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Impact of Racial Slurs and Racism on the Perceptions and Punishment of Violent Crime

NCJ Number
Journal of Interpersonal Violence Volume: 23 Issue: 5 Dated: May 2008 Pages: 685-701
Donald A. Saucier; Jericho M. Hockett; Andrew S. Wallenberg
Date Published
May 2008
17 pages
This study investigated factors that affect individuals' perceptions and punishments of violent crimes involving perpetrators and victims of different races.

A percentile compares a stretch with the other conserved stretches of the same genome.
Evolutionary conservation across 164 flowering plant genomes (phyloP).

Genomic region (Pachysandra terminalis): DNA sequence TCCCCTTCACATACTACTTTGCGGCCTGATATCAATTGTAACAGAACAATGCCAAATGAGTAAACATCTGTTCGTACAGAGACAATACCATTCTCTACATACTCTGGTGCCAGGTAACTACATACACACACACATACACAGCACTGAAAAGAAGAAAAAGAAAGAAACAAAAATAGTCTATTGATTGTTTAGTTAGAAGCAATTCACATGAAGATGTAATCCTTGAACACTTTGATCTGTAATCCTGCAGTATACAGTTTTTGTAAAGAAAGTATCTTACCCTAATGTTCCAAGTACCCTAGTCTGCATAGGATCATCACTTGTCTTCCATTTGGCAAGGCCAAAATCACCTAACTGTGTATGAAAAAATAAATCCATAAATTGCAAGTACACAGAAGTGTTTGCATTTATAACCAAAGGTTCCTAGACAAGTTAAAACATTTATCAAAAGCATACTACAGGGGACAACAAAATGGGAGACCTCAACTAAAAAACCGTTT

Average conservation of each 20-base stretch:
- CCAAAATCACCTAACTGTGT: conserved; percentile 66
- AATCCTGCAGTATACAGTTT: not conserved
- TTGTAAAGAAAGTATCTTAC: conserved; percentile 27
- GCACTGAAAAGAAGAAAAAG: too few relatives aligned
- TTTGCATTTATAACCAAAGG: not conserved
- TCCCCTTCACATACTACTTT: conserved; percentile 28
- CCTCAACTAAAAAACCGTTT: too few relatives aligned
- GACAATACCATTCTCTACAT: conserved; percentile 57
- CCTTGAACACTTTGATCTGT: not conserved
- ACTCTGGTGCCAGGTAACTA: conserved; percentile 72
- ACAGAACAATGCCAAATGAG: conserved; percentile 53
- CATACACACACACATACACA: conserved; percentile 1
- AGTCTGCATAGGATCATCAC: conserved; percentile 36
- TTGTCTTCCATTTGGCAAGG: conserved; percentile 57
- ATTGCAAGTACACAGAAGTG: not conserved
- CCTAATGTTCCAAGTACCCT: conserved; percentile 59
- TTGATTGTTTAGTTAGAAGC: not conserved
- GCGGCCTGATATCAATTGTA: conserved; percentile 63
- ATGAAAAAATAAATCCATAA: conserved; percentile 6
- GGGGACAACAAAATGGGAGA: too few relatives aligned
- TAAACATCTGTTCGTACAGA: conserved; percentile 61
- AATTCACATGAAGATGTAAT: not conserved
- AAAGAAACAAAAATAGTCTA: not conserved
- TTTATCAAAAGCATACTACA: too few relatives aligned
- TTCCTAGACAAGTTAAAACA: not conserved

When a crime is committed by an individual of one race against an individual of another race, there is the possibility that the crime is a hate crime. Legislation often mandates harsher penalties for perpetrators convicted of crimes determined to be hate crimes, yet this determination is difficult to make. This study used vignettes of violent crimes to examine how the races of the perpetrators and victims, the severity of the assault, and the use of racial slurs by the perpetrators would affect perceptions of the crimes as "hate crimes," victim blaming, and sentencing recommendations. Results showed that each of these factors affected participants' perceptions and punishments of violent crime. Participants' levels of racism were an additional factor. These results contribute to the understanding of how crimes in which the perpetrator's and victim's races differ are perceived. (Published Abstract)